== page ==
Given this summer’s farm stand journeys, it made sense to incorporate a visit to the neighboring South Fork of Long Island for my shopping. Earlier in the summer I visited Fred and Nancy’s Long Island home with my friend Pascal and his daughter Maelle. On that occasion I visited the North Fork. There are On the Road and On the Table posts on that visit.

The North Fork had a very different character than the South Fork. Clearly, there are fewer affluent shoppers on the North Fork — it is not the chic summer paradise of the South Fork. The land is less valuable and the farms bigger — relying less on just selling at the farm stand and more on hitting the road to metropolitan farmers’ markets. With land less expensive, there are many more wineries on the North Fork than South.

While the focus of Fred’s birthday is a birthday dinner, inevitably there are other meals to be prepared for the gathered family and occasional friends. Typically the “arrival” dinner is cooked lobsters — supplemented with grilled shrimp, corn-on-the-cob and sliced tomatoes. Dessert is a low-fat yogurt “ice cream” cake — always plenty of fresh sliced fruit and berries and a selection of cookies from Olish’s. My role in this meal is modest with responsibilities pretty much limited to enjoying my lobster.

Friday’s Lunch

Ginger & mint lemonade
Mafaldine (pasta) with lobster, shrimp and fresh tomato sauce
Garlic-grilled ciabatta

I made a simple pasta sauce from a load of farm stand plum tomatoes and thin-sliced garlic — into which I folded left-over lobster — yes, there was left-over lobster! — and shrimp. This was tossed with my favorite pasta shape – Mafaldine — a wide crenellated noodle.

To make the Ginger-Mint Lemonade, I made a simple syrup flavored with lots of fresh mint. I combined this with fresh lemon juice, a fresh concentrated ginger tea sold at several South Fork farm stands, water and ice. There are recipes in At Home for Four Seasons of Lemonade including Minted Lemonade and another recipe for Ginger Syrup. You can combine these to make your own Ginger-Mint Lemonade. As my mother would always say, the key to making lemonade is to balance the sweet and sour – plenty of both without either overwhelming.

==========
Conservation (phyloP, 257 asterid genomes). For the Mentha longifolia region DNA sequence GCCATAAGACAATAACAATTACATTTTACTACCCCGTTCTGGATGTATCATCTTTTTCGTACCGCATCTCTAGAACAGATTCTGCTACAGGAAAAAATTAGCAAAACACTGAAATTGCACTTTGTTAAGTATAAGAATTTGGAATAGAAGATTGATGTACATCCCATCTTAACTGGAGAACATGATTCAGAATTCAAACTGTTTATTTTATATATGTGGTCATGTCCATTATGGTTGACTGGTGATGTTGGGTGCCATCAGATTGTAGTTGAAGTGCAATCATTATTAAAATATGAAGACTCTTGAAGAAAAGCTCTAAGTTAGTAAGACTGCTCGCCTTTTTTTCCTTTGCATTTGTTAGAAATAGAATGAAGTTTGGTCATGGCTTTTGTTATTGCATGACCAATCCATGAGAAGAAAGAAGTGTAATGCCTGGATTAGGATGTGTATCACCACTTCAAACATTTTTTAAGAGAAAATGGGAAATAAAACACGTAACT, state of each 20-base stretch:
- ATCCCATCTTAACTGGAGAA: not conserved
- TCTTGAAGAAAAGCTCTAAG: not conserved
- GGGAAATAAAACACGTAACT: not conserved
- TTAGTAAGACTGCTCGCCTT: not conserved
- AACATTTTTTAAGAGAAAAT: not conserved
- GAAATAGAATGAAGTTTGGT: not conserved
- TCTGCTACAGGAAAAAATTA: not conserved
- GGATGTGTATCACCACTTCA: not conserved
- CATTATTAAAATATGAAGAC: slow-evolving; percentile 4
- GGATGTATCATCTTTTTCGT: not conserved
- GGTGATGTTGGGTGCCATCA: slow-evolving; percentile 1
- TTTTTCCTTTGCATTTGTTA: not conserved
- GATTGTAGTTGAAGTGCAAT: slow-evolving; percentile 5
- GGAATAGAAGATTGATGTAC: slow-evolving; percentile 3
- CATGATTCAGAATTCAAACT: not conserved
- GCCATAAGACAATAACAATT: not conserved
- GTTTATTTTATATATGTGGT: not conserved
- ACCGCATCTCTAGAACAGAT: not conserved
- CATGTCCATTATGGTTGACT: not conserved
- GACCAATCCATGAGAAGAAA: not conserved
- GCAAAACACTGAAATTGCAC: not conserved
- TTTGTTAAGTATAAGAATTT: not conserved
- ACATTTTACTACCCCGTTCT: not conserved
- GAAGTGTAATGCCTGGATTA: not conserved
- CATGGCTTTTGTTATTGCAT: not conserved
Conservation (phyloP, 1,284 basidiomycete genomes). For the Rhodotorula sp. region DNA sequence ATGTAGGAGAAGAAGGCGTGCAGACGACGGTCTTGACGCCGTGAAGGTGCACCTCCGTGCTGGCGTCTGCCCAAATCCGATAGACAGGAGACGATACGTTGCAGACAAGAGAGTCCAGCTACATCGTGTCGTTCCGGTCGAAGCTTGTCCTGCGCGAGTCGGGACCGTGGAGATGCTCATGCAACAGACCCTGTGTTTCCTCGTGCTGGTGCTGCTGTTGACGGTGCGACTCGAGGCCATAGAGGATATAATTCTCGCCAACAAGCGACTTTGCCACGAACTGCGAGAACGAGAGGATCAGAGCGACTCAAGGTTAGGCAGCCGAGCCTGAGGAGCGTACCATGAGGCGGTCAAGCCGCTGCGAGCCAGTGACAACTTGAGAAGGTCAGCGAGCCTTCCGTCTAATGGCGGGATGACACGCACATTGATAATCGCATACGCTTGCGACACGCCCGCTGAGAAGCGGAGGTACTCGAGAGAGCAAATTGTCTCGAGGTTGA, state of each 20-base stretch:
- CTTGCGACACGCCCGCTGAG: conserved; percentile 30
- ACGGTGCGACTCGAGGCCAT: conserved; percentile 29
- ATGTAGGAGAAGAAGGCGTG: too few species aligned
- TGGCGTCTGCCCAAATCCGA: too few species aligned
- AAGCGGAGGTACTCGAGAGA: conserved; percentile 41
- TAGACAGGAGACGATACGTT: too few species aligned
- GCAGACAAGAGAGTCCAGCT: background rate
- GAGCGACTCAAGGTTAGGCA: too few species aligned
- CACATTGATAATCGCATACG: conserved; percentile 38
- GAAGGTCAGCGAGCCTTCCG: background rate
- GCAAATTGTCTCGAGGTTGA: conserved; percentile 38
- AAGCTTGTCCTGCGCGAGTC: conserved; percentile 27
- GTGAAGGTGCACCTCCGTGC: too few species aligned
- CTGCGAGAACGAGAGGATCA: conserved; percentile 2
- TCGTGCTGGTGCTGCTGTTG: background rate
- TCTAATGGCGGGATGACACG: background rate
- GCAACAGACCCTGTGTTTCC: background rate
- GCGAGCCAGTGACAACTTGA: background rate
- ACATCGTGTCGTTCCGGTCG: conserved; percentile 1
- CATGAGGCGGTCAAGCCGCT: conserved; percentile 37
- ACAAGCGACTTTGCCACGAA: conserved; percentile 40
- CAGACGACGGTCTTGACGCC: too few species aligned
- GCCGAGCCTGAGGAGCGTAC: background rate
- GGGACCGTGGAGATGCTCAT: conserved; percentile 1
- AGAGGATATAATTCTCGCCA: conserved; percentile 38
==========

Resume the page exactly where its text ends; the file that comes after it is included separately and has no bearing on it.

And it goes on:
Saturday’s Lunch

Chicken tacos with sweet peppers
Heirloom tomato salsa
Arugula
Roasted “peanut” potatoes
Pickled cucumbers

The chicken was left-over from our previous dinner with salsa from the larder of ingredients I purchase from farm stands. I love tacos — the soft variety. They are easy to make, fun to eat and very under-used by the home entertainer. Arugula was incorporated into the taco.

The potatoes were the hit of lunch. I found these peppers toward the end of my South Fork tour at Balsam Farm. When I say I found them, it’s not like I was looking for them. Such are the pleasures of shopping at farm stands — sans shopping list. I had never before seen such tiny potatoes — Yukon golds. They are not officially named “peanut” potatoes, but guests mistook them for peanuts. They were simply cooked with lots of chopped garlic, a light coating of olive and a finish of sea salt – lots of sea salt. Crisp of the outside and creamy on the inside.

Saturday’s Birthday Dinner
As guests gathered we served Bellinis with local peach nectar

Hors d’ouvres on the Kitchen Counter


Montauk tuna tartare – spoons make for an elegant platform for an hors d’oeuvres. Here the tuna is diced with a little red onion with a touch of olive oil, salt and pepper. On top is unsweetened whipped cream accented with a little wasabi and topped with chives.


Pickled okra — I used the basic “Quick Pickles” recipe that is featured in the At Home blog athomebysteveposes.wordpress.com/recipes/.


Roasted tomatoes with fresh mozzarella & basil on crostini